I sighed, realizing I wasn’t going to win this argument. Clearly, this Kingdom owed some great debt to elven kind. I needed to go along with it, or I’d only stand out more.
“Also,” the mayor continued with a glint in his eye, “we have heard that elves travel well-prepared to reciprocate such generosity.”
I stared at him blankly, wondering what he meant. Then, I let out a soft ‘Ahh’ of realization. This was why Claire gave me all that money. They expected elves to be rich.
“Of course, Mister Mayor!” I put on a regal air, reaching for the satchel on my belt. I pulled out a gold coin. “Will this be enough for your troubles?”
The mayor’s eyes went wide. He snatched up the coin and showed it to his people, who cheered. For the next few hours I became overrun with visitors, and my quaint little cottage filled to the brim with supplies. Foods, clothes, furniture: it just kept piling in. I hoped I’d paid them enough.
As the parade of supplies continued, I shuffled over to the ever-watching Miss Bradleton.
“This is your fault isn’t it?” I asked.
Miss Bradleton held an innocent smile. “Whatever do you mean? I’m just the village widow, knitting blankets in her later years.”
“Madam Claire,” I sighed, “please tell me you didn’t use your magic on them.”
She gently shook her head. “Nothing more than the magic of money, dear Roki-kun. That gold coin of yours just paid them for the next three months.”
“Three months? For all those people?” I glanced in my satchel, choking when I saw all the gold coins within. For my own safety, I made a note to leave these coins in Claire’s hut, and only take a few with me as needed.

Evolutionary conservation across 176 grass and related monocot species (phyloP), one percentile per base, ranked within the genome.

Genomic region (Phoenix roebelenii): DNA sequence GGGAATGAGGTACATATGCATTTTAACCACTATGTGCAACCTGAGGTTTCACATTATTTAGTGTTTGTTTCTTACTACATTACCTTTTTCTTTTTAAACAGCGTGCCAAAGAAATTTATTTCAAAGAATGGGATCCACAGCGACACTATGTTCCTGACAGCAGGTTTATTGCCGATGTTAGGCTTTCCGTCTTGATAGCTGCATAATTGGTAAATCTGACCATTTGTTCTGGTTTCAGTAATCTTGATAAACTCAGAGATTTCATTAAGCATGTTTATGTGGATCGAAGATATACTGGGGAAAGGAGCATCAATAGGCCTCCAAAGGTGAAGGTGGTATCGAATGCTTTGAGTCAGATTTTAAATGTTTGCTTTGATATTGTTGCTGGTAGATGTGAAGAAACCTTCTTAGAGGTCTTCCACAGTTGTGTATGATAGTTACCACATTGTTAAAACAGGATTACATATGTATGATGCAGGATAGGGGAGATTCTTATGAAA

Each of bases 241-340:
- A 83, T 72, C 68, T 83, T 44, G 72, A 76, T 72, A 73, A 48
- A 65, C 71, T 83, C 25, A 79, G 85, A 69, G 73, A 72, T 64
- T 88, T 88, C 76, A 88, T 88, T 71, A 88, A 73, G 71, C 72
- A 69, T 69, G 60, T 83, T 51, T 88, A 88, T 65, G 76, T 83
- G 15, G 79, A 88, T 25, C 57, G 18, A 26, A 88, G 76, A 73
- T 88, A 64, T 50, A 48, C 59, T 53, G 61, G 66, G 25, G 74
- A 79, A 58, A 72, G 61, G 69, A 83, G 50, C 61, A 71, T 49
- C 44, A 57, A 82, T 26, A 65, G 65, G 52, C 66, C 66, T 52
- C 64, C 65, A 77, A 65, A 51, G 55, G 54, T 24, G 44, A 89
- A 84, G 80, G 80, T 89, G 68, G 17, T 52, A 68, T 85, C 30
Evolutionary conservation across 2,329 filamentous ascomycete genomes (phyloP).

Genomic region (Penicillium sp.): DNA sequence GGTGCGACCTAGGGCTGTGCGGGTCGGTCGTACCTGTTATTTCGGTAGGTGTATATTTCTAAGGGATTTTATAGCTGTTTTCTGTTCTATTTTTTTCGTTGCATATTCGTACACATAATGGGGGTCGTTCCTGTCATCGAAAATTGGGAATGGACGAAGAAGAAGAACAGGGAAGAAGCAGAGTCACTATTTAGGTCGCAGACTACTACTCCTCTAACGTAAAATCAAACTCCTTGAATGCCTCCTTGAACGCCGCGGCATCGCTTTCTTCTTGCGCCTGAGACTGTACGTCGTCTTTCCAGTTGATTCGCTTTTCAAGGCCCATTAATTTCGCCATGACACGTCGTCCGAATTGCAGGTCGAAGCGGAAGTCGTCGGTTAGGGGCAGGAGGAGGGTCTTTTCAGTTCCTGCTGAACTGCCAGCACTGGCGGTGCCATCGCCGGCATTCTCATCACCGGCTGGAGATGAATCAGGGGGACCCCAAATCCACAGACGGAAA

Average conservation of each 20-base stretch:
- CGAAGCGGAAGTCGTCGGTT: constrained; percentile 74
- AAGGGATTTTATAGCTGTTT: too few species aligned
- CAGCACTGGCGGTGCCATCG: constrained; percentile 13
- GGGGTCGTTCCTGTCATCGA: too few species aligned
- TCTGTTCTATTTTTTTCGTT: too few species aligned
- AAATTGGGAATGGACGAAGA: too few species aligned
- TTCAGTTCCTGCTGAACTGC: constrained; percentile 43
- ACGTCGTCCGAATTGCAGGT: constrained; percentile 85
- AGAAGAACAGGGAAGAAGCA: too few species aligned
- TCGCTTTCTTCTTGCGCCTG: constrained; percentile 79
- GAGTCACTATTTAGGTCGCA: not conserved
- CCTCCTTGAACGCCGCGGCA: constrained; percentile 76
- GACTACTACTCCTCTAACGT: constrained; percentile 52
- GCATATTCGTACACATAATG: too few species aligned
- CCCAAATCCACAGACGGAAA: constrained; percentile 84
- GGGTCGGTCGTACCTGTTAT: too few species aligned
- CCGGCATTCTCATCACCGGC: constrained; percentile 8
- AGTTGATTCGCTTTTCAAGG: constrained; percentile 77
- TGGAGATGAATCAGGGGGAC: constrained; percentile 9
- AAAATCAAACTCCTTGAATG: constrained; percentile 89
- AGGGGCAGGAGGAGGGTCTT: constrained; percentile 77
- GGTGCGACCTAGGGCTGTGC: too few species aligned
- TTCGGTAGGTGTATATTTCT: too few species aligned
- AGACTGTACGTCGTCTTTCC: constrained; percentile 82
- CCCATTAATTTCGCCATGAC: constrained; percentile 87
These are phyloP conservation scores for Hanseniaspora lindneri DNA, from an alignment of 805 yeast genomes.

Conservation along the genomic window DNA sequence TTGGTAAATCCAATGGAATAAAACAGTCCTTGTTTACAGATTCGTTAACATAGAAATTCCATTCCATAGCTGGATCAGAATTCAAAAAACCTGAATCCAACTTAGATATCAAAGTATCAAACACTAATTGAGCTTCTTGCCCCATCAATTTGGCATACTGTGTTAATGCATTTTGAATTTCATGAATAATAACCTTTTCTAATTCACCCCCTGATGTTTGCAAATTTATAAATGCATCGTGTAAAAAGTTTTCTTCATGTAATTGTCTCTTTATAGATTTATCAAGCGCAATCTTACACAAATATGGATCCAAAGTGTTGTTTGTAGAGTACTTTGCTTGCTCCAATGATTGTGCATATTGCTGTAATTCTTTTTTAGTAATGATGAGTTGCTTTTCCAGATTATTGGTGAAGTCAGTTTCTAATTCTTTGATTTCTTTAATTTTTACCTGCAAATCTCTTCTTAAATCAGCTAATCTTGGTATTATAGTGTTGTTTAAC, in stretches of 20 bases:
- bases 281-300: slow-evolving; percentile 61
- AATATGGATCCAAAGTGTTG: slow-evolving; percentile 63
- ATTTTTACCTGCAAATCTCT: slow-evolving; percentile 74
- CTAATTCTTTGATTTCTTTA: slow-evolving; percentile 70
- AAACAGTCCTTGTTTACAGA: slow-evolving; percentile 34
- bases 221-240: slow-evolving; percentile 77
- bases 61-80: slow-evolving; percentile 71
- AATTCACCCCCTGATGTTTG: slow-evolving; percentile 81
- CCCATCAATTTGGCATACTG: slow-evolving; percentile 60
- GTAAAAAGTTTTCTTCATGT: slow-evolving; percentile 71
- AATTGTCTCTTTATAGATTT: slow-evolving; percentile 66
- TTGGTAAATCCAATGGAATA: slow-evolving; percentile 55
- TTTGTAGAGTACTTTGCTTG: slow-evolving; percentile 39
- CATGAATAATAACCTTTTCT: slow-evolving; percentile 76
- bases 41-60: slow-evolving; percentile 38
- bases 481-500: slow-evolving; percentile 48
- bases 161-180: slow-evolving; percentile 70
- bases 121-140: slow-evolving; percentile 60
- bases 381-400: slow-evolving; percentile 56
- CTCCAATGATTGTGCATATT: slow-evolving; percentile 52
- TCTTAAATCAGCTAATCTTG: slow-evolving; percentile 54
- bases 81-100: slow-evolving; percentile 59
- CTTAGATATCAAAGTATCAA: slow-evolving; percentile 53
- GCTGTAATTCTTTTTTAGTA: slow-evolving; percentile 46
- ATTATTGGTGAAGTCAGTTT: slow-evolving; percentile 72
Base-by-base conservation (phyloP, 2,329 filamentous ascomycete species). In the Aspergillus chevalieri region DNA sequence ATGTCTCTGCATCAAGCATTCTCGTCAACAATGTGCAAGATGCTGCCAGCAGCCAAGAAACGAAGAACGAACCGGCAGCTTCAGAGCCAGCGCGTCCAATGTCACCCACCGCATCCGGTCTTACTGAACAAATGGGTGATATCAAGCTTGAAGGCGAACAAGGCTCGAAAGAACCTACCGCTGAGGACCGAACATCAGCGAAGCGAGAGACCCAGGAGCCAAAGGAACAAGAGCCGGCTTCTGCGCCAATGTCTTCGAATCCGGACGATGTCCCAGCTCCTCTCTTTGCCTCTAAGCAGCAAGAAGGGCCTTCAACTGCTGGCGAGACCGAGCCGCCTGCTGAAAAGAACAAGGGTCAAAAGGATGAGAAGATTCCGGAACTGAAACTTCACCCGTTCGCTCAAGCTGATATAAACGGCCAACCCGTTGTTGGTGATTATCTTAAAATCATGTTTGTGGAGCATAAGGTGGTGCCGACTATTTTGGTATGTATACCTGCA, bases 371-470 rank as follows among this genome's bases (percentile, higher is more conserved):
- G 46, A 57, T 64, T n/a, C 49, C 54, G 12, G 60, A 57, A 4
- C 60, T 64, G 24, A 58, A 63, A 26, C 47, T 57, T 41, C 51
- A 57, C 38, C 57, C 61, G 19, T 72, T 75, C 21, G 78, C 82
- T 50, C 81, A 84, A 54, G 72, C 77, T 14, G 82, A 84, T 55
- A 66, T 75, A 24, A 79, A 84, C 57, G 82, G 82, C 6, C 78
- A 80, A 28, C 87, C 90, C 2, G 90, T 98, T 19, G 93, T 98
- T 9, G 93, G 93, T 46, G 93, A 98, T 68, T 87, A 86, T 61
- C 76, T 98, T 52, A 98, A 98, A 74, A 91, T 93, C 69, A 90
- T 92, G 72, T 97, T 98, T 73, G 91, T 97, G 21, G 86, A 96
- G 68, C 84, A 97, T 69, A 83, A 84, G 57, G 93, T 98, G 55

Then, seeing how the villagers now bowed to me as they passed, I frowned. “I can’t take Mia around the village with everyone treating me like this. I know I asked to be rich and handsome, but did you have to make me an elf?”
Softly, Claire mumbled, “I did that to secure your safety in the future, just in case one day I’m not around to help.”
Abruptly, Claire shoved a hat over my face and onto my head. It was a puffy brown hat, similar to a newspaper boy cap in style. I spluttered and tried to arrange it properly.
“A hat of illusions,” Madam Claire explained, “it will allow people to mistake you for human, but only if they don’t already know who you are.”
“That won’t help me much then,” I sighed. “It’s barely been three days, but everyone in Rivasvale seems to know me!”
Madam Claire tapped her lips in a smirk. “Then explore the next town over, Roki-kun. It’s a place where you and Mia could go on dates undisturbed.”
“That’s…actually a good point.” I secured the hat in place. “Do I just follow the signs to get there?”
Claire nodded and reminded me to use the opal-stone to call her, should I get lost. Thus, I set off, weaving through the incoming villagers with my head down. The further from my cottage I went, the less people took notice. It seemed Claire’s hat really was working.
Following the carriages, I reached the road out of Rivasvale. I gazed at a signpost. Although I’d been gifted the ability to understand their language, I still didn’t know what ‘28 knivots’ possibly meant in terms of distance. I chose to head in the direction of ‘Sivan’ — the town listed as the shortest length away. Considering Madam Claire told me to go there, I figured it couldn’t be too far of a walk.
As I started along the path, a pair of merchants trotted by on horses. They kept to a leisurely pace, and I ended up walking alongside them, picking up pieces of their conversation.
“...Did you hear?” One merchant said to the other. “There’s an elf here now!”
“No doubt on one of their sage pilgrimages across the human Kingdoms.” The man rolled his eyes.
“The story gets better,” the merchant moved his horse closer to the other, “the elf proposed to Miss Faralind!”
“Come on! Now I know you’re lying. Faralind? That cursed family would never attract an elf. I’d believe you more if you chose any other girl in town!”
The merchants laughed it off, agreeing that it was nothing more than rumor.
But for me, I stopped in my steps.